We, of course, disagreed on pretty much everything politically, and we would joke about it. He was a very fun person to be around, and I became friendly with him before he was Governor. Not close, but friendly. And he had invited me to bring “Reds” to the White House—a 3.5-hour movie with an intermission about a Communist who dies. At intermission, we went out, and I remember him saying, and he was not trying to be funny: ‘You know things are happening now. People are saying there’s no business but show business. And I don’t know how anyone could be President today without being an actor.” And he was not joking. I’ve been haunted by that lately. [Link]
Damien Chazelle on an Experience of Rejection Long Before “La La Land”
It’s the rejection letters and the formal rejection letters that you get really used to. I remember my very first film, even before “Whiplash,” a musical ("Guy and Madeline on a Park Bench"), I remember during that week where all the filmmakers talked about getting their Sundance calls, getting both the Sundance rejection letter but also the Slamdance rejection letter at the same time, and having them both staring at me in my computer screen. And I was spending Thanksgiving with my grandparents and I was like, “This fucking sucks. I just want to be in a room alone right now, I can’t do Thanksgiving right now!’ [Link]
Looking at his life and bumping into this period when he was not making music or being creative—one of the most prolific and creative artists of the 20th century shutting it down for five years—was a particular point of interest to us as storytellers. We thought this was a good place to create a narrative about how he comes back and what the components are for that. We wanted to externalize an internal process. The way it is constructed, he is asked how he would put it and he puts the horn to his lips and blows. That is what this movie is—he plays the answer. [Link]
Just take a look at it. Hopefully they will get something from it. Something that moves them in a way to learn more about their own family, their own history, their legacy. And to know that we’ve retained a lot of what our ancestors brought with them from Africa and there are a lot of wonderful things that we do everyday, today from that. Nothing really deep. Just a celebration of where you come from and who you are, and survival mechanisms that we employ over the years. [Link]
Brian De Palma on His Films Resonating with Viewers
A movie is a work of art. It either exists and people keep looking at it, or it vanishes. So, I have very little to do with it, and a movie has basically got to find its own way. And many of my movies, people are still looking at 30 or 40 years later, so I guess there’s some value in it, because they’ve existed through the ages. [Link]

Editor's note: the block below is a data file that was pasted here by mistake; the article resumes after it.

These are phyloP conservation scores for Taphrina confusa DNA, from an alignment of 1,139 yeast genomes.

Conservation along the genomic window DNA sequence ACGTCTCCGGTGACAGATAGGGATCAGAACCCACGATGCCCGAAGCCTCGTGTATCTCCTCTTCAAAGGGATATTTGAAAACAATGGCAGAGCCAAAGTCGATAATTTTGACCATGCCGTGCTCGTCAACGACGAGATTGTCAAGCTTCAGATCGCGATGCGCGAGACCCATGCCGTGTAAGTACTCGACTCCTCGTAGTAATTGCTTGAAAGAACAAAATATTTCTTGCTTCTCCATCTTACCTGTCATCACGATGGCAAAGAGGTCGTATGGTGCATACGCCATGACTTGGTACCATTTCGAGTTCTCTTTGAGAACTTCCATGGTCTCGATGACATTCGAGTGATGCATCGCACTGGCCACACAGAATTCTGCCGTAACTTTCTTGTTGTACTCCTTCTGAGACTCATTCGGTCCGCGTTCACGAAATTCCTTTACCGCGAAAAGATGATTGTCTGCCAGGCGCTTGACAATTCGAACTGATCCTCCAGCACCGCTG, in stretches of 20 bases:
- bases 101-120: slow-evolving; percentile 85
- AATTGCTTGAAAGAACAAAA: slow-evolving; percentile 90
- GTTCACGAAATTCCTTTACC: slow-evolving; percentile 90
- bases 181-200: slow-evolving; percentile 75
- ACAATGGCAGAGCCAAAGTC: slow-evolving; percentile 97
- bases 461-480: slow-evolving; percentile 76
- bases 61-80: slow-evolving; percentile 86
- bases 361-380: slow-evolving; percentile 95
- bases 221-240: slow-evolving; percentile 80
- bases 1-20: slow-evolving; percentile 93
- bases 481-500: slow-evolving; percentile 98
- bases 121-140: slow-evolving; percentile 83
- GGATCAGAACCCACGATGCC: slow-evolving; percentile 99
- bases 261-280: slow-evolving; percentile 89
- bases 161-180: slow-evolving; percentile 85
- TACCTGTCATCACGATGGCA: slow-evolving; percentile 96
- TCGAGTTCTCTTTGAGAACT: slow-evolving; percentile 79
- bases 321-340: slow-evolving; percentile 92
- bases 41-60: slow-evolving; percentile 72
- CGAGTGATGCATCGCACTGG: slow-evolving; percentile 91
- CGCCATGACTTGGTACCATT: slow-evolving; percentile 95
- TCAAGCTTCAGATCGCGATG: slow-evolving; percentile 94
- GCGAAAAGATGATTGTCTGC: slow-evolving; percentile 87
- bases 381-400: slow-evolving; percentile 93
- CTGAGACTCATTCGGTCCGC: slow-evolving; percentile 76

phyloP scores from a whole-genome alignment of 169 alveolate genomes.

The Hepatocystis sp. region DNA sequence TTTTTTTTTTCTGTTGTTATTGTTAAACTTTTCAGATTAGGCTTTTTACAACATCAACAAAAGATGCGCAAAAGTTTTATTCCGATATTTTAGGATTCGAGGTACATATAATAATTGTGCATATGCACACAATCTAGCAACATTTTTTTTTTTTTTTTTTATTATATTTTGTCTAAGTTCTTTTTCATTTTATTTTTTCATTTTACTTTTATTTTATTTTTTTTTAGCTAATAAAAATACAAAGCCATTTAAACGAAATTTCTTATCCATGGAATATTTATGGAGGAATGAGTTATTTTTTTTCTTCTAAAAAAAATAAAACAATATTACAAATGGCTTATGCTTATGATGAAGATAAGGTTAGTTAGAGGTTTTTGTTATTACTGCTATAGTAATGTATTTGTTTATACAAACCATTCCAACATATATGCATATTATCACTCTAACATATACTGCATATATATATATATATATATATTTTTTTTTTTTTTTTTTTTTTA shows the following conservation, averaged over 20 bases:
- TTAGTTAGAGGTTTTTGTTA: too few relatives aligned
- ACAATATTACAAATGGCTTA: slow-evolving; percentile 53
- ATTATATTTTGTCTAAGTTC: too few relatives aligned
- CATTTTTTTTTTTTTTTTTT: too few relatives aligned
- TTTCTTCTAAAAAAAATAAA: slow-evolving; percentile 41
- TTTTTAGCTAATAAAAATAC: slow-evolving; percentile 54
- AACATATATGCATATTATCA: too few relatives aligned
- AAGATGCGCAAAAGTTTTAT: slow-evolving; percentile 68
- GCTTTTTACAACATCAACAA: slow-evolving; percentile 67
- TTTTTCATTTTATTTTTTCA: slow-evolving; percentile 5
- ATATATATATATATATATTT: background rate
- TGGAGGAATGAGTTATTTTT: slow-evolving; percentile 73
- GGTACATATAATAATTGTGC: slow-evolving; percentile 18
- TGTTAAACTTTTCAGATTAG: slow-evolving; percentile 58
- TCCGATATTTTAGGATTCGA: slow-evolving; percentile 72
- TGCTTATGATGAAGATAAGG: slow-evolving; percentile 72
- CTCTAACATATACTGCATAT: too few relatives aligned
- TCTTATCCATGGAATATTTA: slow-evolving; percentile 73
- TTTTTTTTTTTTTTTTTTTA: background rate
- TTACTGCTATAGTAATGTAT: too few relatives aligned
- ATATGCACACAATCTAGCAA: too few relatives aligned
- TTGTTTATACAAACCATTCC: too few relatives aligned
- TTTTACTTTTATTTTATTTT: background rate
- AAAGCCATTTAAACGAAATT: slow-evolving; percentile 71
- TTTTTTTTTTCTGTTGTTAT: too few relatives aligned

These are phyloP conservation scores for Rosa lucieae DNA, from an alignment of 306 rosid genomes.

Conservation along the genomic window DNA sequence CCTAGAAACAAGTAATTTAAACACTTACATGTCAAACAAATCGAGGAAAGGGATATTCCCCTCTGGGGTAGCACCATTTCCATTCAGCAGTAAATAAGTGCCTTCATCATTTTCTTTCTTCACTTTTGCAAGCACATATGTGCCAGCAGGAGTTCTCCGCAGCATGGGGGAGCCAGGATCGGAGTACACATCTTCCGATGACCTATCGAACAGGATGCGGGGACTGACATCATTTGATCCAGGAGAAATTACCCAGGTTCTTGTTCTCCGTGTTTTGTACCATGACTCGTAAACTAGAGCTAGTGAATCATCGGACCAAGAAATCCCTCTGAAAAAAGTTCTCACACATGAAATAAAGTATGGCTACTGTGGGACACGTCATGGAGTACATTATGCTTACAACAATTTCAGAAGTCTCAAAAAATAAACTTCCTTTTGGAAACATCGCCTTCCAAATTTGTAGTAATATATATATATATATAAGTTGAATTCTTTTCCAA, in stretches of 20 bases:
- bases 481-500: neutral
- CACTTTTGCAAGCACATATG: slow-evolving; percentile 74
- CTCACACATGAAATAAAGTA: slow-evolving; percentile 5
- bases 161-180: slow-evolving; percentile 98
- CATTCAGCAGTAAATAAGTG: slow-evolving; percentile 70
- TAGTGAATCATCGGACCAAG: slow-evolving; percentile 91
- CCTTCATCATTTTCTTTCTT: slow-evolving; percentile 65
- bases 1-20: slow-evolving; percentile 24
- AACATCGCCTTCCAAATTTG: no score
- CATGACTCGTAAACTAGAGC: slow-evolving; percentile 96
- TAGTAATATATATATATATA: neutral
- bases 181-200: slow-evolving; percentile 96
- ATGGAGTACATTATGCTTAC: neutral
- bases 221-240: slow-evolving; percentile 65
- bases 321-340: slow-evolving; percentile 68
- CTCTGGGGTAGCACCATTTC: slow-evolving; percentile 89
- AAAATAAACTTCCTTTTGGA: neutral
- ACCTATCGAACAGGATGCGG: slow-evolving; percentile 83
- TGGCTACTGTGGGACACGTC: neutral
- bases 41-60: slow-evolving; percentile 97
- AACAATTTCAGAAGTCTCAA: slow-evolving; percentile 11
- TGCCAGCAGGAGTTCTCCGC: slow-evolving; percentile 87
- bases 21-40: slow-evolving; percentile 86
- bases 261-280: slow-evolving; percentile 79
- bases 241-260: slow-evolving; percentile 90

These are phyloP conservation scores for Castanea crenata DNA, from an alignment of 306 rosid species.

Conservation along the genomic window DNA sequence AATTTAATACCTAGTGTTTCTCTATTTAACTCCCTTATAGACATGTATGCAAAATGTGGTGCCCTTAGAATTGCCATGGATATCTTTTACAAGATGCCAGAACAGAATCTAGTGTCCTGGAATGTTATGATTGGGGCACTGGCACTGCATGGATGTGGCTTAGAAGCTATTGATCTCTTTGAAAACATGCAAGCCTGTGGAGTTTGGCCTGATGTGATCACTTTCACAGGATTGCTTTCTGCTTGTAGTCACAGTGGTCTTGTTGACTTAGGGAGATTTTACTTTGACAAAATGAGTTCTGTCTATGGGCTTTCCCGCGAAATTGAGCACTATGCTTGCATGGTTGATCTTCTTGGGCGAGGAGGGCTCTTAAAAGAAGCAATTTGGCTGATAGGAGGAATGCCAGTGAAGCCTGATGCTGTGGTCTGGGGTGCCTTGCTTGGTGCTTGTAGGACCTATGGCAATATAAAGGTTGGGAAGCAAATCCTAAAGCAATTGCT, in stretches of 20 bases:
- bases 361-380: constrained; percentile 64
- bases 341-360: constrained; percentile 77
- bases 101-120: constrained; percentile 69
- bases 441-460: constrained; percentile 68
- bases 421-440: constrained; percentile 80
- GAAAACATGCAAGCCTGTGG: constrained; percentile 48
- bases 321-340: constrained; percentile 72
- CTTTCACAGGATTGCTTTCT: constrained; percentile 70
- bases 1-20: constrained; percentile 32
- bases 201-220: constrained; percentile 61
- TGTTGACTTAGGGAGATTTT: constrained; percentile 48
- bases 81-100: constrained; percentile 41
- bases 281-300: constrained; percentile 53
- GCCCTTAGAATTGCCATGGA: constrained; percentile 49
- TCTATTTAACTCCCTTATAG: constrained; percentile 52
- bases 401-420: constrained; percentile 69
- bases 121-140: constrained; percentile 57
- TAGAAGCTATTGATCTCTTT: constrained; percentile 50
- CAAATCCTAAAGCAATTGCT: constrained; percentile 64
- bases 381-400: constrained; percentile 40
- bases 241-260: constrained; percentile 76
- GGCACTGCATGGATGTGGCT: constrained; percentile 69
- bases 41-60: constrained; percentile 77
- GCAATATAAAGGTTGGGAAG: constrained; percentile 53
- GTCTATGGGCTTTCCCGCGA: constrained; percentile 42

Kleber Mendonca Filho on How His Film “Aquarius” Reflects How He Deals with the Past
For me, it’s part of being human. I’m 47 now, and I’m at that stage where I’m still young but I’m not young. I’m not old but I’m getting old, and I have stuff at home that reminds me of people and places. I have two kids now and through watching them, I keep having flashbacks to my own childhood. When I talk to them, I remember my father talking to me, so it’s understandable that I would make a film like “Aquarius.” A very good friend of mine saw the film, and she said it was clear that it had been made by someone who had just become a father. [Link]
For me, to be a director is to be in this mood—to be sure that this story is alive. We're going to give birth to the characters. We have to create the truth in the story. When it's on paper, when it's a script, it doesn't exist. You have to be sure that this woman is going to exist with all of her complexity. That's the reason the cast is so important: if you don't have the perfect interpreters, you'll miss the thing you are trying to catch. In each movie, it's another problem to solve. [Link]
We are just a blip. I found it very interesting when Clive [Oppenheimer] interviewed the Ethiopian scientists and asked them, “Do we have another 100,000 years?” In their calculation, mankind will be entering a very critical phrase a thousand years from now. It’s not because nature is angry, it’s rather that we are stupid. We’re not doing the right thing with our planet. As for the “anger” of the volcano, we leave it up to the local populations who create their demons, their gods and their divine punishment. [Link]
Barry Jenkins of "Moonlight" on Making Films that People Relate To